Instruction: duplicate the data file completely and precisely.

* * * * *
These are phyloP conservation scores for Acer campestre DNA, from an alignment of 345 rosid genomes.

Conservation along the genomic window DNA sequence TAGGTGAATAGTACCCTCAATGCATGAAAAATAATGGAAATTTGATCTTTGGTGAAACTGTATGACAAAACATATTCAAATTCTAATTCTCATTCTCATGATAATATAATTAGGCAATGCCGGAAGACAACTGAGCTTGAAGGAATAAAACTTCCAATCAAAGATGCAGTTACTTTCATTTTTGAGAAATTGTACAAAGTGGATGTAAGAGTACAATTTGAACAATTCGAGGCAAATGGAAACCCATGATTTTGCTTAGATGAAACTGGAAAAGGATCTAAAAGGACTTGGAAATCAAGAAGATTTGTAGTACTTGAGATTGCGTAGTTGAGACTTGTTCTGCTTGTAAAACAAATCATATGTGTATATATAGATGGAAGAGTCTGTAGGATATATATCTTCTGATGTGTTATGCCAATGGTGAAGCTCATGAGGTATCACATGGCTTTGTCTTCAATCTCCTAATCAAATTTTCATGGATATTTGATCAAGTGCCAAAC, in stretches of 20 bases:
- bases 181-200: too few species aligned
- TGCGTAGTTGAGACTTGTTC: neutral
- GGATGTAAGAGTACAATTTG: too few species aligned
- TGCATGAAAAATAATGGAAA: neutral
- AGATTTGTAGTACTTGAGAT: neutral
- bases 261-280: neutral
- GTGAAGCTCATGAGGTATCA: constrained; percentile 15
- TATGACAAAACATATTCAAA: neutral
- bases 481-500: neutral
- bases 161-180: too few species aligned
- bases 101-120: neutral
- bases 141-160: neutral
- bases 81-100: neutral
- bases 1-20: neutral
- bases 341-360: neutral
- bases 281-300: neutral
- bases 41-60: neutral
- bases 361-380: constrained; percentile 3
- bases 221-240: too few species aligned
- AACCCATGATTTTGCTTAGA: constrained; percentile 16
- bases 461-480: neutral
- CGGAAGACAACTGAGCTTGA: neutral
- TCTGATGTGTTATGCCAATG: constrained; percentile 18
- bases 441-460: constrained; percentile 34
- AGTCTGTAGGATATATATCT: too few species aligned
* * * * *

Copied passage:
These are phyloP conservation scores for Acer campestre DNA, from an alignment of 345 rosid genomes.

Conservation along the genomic window DNA sequence TAGGTGAATAGTACCCTCAATGCATGAAAAATAATGGAAATTTGATCTTTGGTGAAACTGTATGACAAAACATATTCAAATTCTAATTCTCATTCTCATGATAATATAATTAGGCAATGCCGGAAGACAACTGAGCTTGAAGGAATAAAACTTCCAATCAAAGATGCAGTTACTTTCATTTTTGAGAAATTGTACAAAGTGGATGTAAGAGTACAATTTGAACAATTCGAGGCAAATGGAAACCCATGATTTTGCTTAGATGAAACTGGAAAAGGATCTAAAAGGACTTGGAAATCAAGAAGATTTGTAGTACTTGAGATTGCGTAGTTGAGACTTGTTCTGCTTGTAAAACAAATCATATGTGTATATATAGATGGAAGAGTCTGTAGGATATATATCTTCTGATGTGTTATGCCAATGGTGAAGCTCATGAGGTATCACATGGCTTTGTCTTCAATCTCCTAATCAAATTTTCATGGATATTTGATCAAGTGCCAAAC, in stretches of 20 bases:
- bases 181-200: too few species aligned
- TGCGTAGTTGAGACTTGTTC: neutral
- GGATGTAAGAGTACAATTTG: too few species aligned
- TGCATGAAAAATAATGGAAA: neutral
- AGATTTGTAGTACTTGAGAT: neutral
- bases 261-280: neutral
- GTGAAGCTCATGAGGTATCA: constrained; percentile 15
- TATGACAAAACATATTCAAA: neutral
- bases 481-500: neutral
- bases 161-180: too few species aligned
- bases 101-120: neutral
- bases 141-160: neutral
- bases 81-100: neutral
- bases 1-20: neutral
- bases 341-360: neutral
- bases 281-300: neutral
- bases 41-60: neutral
- bases 361-380: constrained; percentile 3
- bases 221-240: too few species aligned
- AACCCATGATTTTGCTTAGA: constrained; percentile 16
- bases 461-480: neutral
- CGGAAGACAACTGAGCTTGA: neutral
- TCTGATGTGTTATGCCAATG: constrained; percentile 18
- bases 441-460: constrained; percentile 34
- AGTCTGTAGGATATATATCT: too few species aligned